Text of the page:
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A new fridge freezer-style front-of-pack eco-label combining traffic light colourings with an A-E scoring system will be presented to Defra bosses this week, as the food and drink industry tries to make progress ahead of a possible launch as early as next year.

IGD is spearheading the plan with a steering group including supermarkets Tesco, M&S and Asda ahead of an official government consultation in the new year.

It said the “ambitious” scheme would sit alongside front-of-pack nutritional traffic lights used for health labelling, and reflect “comprehensive” data on water, land, and climate impacts.

However, as The Grocer revealed earlier this month, the new label is having to undergo further trialling to ensure the “robustness” of the data it uses.

The move also faces a backlash from farmers, with red meat set to receive a low score and red label because of the environmental impact of its production.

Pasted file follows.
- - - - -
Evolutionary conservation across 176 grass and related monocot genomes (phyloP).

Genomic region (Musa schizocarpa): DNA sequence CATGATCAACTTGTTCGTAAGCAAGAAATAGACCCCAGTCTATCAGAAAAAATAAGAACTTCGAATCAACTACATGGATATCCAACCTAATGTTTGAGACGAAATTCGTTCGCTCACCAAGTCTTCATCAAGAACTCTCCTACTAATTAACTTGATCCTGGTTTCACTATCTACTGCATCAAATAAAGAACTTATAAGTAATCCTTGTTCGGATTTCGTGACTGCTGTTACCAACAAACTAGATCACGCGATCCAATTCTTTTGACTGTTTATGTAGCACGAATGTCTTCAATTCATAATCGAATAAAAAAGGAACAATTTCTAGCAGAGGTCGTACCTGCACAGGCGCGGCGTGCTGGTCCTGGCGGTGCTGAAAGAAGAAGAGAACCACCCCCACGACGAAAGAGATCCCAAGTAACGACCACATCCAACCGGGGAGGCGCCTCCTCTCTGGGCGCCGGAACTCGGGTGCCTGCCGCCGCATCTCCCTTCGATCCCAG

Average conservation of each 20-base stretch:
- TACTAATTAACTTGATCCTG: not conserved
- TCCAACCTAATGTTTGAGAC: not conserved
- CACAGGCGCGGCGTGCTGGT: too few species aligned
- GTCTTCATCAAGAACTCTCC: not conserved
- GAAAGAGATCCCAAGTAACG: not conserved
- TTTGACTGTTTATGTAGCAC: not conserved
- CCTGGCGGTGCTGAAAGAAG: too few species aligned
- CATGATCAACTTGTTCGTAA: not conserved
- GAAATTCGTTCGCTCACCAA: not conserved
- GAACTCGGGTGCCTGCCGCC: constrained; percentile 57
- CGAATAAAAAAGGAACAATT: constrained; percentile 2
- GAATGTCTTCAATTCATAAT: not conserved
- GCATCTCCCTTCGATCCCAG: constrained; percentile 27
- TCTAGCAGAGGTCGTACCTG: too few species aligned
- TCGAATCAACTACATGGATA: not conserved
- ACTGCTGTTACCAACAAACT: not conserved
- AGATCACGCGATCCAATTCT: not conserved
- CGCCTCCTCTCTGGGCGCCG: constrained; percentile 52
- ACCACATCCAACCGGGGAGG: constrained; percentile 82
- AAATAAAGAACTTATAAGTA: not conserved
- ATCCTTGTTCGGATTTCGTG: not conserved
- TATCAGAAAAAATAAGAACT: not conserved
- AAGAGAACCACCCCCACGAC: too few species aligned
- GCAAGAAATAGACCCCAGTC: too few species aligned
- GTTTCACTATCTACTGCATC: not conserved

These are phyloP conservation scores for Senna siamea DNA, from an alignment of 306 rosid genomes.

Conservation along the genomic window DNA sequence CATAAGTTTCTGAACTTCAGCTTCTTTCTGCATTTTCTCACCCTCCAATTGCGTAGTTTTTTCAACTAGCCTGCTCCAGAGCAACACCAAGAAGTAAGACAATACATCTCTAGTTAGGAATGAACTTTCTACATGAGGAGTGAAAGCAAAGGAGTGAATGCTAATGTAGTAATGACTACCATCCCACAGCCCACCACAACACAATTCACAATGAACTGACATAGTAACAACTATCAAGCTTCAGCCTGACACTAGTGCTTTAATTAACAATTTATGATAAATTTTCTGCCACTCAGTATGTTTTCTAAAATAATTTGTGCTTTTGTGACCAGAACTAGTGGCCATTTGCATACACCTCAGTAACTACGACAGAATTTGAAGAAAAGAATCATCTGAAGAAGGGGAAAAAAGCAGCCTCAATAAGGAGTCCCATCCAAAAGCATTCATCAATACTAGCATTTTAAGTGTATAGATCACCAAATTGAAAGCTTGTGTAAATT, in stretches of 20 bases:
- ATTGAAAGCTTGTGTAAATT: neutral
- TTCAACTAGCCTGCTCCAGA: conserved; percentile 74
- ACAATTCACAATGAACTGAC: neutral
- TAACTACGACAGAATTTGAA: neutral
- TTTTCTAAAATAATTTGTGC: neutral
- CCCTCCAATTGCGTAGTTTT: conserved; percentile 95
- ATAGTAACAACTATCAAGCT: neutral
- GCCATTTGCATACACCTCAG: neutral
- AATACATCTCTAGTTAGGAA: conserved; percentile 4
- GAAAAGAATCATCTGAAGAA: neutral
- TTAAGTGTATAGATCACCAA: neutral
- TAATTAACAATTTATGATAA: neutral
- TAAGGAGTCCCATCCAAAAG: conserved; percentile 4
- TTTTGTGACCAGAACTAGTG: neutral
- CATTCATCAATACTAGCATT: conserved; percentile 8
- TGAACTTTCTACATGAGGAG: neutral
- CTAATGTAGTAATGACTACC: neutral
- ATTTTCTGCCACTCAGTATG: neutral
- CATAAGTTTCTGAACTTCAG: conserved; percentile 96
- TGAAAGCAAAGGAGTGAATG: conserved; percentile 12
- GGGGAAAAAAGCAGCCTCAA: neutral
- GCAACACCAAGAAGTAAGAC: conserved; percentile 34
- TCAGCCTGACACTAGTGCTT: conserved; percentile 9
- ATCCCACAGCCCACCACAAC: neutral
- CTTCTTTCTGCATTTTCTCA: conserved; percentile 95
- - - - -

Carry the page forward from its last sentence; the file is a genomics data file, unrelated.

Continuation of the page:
However, IGD said it hopes the system would allow room for even companies with low scores to improve their ratings.

Also underway are plans for a massive new open access database, which would include publicly available ingredient-level data about the impact of products.

Sarah Bradbury photo

IGD CEO Sarah Bradbury

In an exclusive interview with The Grocer this week, IGD CEO Sarah Bradbury admitted there was “lots more to do” before the scheme was ready to roll out.

But she said the system was “very similar to how labelling on fridges and freezers work”.

She added: “Some manufacturers will get very upset. If you’re in red meat it’s going to be a difficult label on your product, but there are ways of improving the score and… it doesn’t mean no one will ever eat red meat again.”